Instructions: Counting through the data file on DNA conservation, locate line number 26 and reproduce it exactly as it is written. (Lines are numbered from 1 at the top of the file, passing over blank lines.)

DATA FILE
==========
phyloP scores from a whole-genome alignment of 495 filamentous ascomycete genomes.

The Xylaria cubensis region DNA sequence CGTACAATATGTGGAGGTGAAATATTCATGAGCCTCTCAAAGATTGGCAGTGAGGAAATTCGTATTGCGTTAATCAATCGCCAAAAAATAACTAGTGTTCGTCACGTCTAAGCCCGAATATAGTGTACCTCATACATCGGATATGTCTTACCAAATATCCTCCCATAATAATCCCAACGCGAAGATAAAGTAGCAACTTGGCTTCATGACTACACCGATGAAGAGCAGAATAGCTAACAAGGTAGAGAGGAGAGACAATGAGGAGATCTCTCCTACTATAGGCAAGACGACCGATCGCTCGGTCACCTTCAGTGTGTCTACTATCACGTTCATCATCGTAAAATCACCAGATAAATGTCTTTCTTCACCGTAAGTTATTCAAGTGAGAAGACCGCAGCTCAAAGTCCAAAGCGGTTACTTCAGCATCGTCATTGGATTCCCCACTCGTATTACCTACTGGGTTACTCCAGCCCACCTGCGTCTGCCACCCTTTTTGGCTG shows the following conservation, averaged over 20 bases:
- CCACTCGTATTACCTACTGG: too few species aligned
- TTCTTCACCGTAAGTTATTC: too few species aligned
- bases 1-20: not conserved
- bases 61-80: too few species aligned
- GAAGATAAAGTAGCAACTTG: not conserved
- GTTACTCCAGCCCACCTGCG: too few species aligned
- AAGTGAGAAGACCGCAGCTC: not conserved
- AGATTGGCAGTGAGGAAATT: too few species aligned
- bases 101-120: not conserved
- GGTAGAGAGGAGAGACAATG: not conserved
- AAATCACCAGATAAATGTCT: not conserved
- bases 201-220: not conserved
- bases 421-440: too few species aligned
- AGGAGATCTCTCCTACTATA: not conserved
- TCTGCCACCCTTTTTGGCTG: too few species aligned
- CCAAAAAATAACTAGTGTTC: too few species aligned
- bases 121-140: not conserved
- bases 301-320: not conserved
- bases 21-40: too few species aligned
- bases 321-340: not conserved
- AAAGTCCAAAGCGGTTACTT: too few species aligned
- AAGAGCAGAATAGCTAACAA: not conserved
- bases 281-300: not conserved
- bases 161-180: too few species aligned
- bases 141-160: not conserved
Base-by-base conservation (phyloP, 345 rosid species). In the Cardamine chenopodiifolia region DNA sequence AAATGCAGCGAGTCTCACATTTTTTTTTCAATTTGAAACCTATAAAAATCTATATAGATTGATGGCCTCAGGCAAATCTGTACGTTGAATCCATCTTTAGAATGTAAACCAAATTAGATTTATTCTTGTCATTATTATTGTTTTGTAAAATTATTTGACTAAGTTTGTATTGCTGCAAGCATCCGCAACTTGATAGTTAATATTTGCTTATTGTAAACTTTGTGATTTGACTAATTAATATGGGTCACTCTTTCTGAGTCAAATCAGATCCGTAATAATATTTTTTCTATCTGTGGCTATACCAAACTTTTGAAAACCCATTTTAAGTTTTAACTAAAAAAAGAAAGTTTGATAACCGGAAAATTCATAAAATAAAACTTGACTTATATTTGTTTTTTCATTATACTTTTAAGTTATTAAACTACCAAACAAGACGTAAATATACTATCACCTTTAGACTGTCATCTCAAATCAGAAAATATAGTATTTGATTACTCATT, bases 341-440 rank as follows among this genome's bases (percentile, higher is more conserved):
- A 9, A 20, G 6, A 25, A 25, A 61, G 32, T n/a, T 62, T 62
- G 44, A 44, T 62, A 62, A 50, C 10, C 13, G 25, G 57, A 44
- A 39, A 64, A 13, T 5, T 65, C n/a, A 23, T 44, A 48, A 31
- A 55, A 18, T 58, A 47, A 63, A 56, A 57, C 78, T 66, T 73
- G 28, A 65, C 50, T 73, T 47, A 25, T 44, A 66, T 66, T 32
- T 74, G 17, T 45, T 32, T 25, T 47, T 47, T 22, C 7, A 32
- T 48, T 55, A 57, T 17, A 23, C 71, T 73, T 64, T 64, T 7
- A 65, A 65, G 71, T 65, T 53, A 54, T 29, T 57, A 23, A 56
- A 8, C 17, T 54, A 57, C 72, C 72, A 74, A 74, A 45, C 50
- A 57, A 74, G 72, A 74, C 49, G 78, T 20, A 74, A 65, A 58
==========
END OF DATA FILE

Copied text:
- bases 161-180: too few species aligned